Rep. Austin Scott, Chairman of the House Agriculture Committee's Subcommittee on Horticulture, Research, Biotechnology and Foreign Agriculture, held a public hearing to review the impact of enforcement activities by the U.S. Department of Labor (DOL) on specialty crop growers. Specifically, Subcommittee Members addressed growing concerns that DOL is using the "Hot Goods" provision under the Fair Labor Standards Act of 1938 (FLSA) in an arbitrary manner against producers of perishable agricultural commodities without regard for the inevitable destruction of the product and significant economic hardship inflicted on farmers and their employees.
The Ag Minute: Senate's Inaction Saddles Farmers with More Regulations
Tamara Hinton, 202.225.0184
WASHINGTON – This week during The Ag Minute, guest host Rep. Scott Tipton discusses how the Senate's failure to pass H.R. 872 is unleashing a new regulatory blitz on farmers, ranchers, and small businesses. H.R. 872, the Reducing Regulatory Burdens Act, is among the 20 bipartisan jobs bills that the House passed as part of House Republicans’ Plan for America’s Job Creators.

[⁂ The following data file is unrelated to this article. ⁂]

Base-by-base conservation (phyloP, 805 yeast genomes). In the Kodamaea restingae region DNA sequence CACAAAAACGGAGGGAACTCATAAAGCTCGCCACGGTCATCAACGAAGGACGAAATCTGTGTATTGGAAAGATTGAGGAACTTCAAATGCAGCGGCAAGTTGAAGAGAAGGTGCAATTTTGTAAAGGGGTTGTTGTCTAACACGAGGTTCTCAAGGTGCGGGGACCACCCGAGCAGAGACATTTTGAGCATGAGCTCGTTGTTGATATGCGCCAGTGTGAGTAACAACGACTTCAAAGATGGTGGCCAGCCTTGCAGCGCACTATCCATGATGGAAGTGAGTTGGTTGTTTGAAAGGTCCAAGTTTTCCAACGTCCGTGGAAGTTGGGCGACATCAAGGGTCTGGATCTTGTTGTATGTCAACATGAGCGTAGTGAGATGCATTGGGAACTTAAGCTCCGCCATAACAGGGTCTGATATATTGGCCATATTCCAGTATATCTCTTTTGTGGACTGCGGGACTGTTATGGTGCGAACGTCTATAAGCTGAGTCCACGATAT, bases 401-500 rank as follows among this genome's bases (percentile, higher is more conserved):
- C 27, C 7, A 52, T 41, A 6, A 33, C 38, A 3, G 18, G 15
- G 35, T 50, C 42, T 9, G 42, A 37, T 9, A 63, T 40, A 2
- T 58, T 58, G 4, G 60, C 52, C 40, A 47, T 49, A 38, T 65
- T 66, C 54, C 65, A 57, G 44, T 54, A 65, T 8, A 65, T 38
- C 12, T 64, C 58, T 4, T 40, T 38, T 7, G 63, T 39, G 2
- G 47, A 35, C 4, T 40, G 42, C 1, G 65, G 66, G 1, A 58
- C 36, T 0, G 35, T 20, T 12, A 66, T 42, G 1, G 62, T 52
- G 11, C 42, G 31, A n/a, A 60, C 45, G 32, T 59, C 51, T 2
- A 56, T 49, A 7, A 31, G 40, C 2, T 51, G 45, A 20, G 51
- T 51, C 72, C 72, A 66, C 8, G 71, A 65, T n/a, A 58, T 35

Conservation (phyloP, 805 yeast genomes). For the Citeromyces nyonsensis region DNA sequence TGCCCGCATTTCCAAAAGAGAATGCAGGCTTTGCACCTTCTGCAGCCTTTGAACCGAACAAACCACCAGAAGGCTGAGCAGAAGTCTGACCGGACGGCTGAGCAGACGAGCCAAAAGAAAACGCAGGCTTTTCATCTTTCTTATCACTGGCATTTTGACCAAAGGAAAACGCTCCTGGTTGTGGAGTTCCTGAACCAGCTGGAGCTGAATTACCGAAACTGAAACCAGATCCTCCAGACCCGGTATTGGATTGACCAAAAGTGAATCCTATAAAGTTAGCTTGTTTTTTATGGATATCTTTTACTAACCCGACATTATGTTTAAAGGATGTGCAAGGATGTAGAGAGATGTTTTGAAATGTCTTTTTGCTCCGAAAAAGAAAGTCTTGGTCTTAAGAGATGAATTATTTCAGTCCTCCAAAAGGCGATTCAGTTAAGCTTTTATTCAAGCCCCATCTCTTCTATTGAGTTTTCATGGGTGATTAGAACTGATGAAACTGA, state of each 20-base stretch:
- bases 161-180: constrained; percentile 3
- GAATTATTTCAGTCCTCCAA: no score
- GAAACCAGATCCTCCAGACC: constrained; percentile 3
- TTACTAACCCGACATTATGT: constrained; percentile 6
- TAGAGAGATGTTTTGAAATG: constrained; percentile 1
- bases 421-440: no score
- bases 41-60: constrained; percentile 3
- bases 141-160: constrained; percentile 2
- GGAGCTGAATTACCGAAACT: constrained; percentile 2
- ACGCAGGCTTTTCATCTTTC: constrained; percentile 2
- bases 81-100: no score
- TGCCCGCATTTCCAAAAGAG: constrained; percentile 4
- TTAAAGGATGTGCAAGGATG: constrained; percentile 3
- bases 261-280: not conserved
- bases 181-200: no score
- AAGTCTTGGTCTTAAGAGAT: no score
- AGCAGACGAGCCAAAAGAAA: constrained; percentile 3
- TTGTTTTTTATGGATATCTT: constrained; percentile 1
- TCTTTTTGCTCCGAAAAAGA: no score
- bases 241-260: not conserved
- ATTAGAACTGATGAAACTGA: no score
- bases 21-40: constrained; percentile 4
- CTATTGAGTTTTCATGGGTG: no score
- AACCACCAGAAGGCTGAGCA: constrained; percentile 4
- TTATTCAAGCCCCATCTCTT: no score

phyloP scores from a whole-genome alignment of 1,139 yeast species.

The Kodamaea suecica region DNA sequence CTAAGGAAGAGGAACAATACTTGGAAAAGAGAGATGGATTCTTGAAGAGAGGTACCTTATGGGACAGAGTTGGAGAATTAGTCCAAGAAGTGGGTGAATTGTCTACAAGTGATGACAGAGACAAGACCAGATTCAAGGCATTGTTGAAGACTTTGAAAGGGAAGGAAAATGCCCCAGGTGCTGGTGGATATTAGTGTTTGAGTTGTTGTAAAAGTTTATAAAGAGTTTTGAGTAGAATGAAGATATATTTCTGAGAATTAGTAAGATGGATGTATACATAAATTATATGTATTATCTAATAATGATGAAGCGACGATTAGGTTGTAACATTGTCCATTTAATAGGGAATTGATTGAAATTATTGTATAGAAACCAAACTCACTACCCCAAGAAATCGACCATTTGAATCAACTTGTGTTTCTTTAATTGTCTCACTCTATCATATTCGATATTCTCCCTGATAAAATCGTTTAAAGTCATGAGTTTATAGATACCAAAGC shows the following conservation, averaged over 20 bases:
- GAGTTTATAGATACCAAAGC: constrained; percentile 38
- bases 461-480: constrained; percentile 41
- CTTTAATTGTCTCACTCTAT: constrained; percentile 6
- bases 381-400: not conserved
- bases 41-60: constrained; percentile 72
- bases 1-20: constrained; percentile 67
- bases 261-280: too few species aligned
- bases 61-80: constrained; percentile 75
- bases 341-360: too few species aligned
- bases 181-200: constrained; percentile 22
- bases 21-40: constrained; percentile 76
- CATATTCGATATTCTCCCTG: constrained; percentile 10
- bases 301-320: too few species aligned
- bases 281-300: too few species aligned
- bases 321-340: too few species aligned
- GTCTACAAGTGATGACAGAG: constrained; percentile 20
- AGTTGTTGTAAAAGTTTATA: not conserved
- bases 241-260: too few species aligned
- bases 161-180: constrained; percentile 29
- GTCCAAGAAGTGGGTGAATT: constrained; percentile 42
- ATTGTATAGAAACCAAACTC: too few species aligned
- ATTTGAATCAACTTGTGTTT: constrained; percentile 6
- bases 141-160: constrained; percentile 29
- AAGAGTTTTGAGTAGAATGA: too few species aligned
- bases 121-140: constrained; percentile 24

Click here to listen to The Ag Minute. The transcript is below.
"As a member of both the House Agriculture and Small Business Committees, I frequently hear concerns from many family farmers and ranchers who are facing a mountain of onerous new federal regulations. All told, this administration has forced businesses to pay almost $273 million in compliance costs for new regulations.
"Our nation’s farmers are expected to continue increasing food production to feed a growing population, but unnecessary regulations that place increased burdens on American agriculture can make production more costly and challenging.
"One such unnecessary regulation took effect on October 31 because Senate Majority Leader Harry Reid failed to act on HR 872, the Reducing Regulatory Burdens Act. This legislation, which passed in the House in March, would have ensured that businesses are not subject to a costly and duplicative permitting requirement for the use of pesticides that are already heavily regulated.
"This is a serious concern to farmers across the nation, including those in my home state of Colorado, where agriculture generates $20 billion in economic activity each year, accounting for more than 100,000 jobs.
"We should be helping our farmers and ranchers boost our economy, instead of saddling them with more government paperwork and compliance costs.
"If the Senate Democrats want to get serious about job creation, they can start now by passing H.R. 872."
The Ag Minute is Chairman Lucas's weekly radio address that is released from the House Agriculture Committee.